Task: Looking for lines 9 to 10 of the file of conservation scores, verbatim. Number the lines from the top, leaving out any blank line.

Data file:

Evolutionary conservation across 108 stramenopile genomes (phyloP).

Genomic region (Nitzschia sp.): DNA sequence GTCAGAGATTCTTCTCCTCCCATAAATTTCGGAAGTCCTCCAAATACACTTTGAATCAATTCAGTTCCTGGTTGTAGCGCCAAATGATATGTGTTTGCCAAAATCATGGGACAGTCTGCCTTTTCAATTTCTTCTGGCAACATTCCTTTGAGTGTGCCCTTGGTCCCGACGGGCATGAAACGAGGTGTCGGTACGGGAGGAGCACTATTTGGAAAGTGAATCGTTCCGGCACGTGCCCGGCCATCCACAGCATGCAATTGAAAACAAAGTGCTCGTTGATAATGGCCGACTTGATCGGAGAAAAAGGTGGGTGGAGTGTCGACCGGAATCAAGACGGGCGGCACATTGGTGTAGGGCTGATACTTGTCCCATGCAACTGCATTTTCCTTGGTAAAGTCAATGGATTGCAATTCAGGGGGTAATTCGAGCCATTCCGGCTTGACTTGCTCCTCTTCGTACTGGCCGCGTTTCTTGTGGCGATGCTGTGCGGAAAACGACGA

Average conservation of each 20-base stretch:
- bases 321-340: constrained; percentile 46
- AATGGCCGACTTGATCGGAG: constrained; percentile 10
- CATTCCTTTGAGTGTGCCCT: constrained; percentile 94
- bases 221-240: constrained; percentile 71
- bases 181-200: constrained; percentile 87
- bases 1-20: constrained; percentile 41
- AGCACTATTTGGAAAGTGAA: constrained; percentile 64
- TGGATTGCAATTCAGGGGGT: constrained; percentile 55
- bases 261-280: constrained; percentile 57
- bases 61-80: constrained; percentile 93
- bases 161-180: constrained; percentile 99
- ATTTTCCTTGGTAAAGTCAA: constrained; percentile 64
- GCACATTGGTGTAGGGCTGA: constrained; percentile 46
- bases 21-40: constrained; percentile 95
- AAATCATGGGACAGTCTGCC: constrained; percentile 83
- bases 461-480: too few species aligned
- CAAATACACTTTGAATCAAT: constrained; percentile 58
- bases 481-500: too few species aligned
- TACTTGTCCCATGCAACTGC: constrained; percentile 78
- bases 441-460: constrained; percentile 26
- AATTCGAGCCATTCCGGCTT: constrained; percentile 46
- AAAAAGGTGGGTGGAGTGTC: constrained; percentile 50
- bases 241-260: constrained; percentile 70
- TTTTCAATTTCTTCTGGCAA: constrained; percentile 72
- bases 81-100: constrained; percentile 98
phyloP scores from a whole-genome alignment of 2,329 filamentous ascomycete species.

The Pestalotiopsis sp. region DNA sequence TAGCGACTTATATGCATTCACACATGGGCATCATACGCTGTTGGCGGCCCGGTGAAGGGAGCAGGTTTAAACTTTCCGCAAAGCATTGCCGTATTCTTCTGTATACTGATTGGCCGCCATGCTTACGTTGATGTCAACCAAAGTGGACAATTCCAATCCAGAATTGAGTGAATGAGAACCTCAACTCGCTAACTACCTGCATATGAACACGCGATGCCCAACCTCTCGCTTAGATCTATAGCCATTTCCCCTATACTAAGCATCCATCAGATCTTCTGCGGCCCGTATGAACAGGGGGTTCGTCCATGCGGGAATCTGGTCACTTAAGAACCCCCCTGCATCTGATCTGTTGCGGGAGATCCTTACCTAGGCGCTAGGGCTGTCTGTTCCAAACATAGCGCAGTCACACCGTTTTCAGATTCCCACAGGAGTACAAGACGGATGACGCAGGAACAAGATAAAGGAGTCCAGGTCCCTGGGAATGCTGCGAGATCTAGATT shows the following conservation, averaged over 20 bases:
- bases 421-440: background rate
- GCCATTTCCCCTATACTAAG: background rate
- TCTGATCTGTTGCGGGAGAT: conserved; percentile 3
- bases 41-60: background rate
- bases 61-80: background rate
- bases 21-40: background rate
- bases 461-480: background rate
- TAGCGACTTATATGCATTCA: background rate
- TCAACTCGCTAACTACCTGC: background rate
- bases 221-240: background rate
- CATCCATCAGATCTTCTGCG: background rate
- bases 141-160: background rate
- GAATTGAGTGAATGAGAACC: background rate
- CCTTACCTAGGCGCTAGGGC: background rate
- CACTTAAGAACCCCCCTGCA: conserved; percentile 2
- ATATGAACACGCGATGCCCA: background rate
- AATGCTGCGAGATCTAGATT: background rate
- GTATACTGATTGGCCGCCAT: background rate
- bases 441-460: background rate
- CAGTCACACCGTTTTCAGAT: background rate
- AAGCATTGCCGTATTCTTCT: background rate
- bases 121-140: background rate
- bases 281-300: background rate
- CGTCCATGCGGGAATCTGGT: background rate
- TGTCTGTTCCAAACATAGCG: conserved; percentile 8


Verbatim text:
- bases 1-20: constrained; percentile 41
- AGCACTATTTGGAAAGTGAA: constrained; percentile 64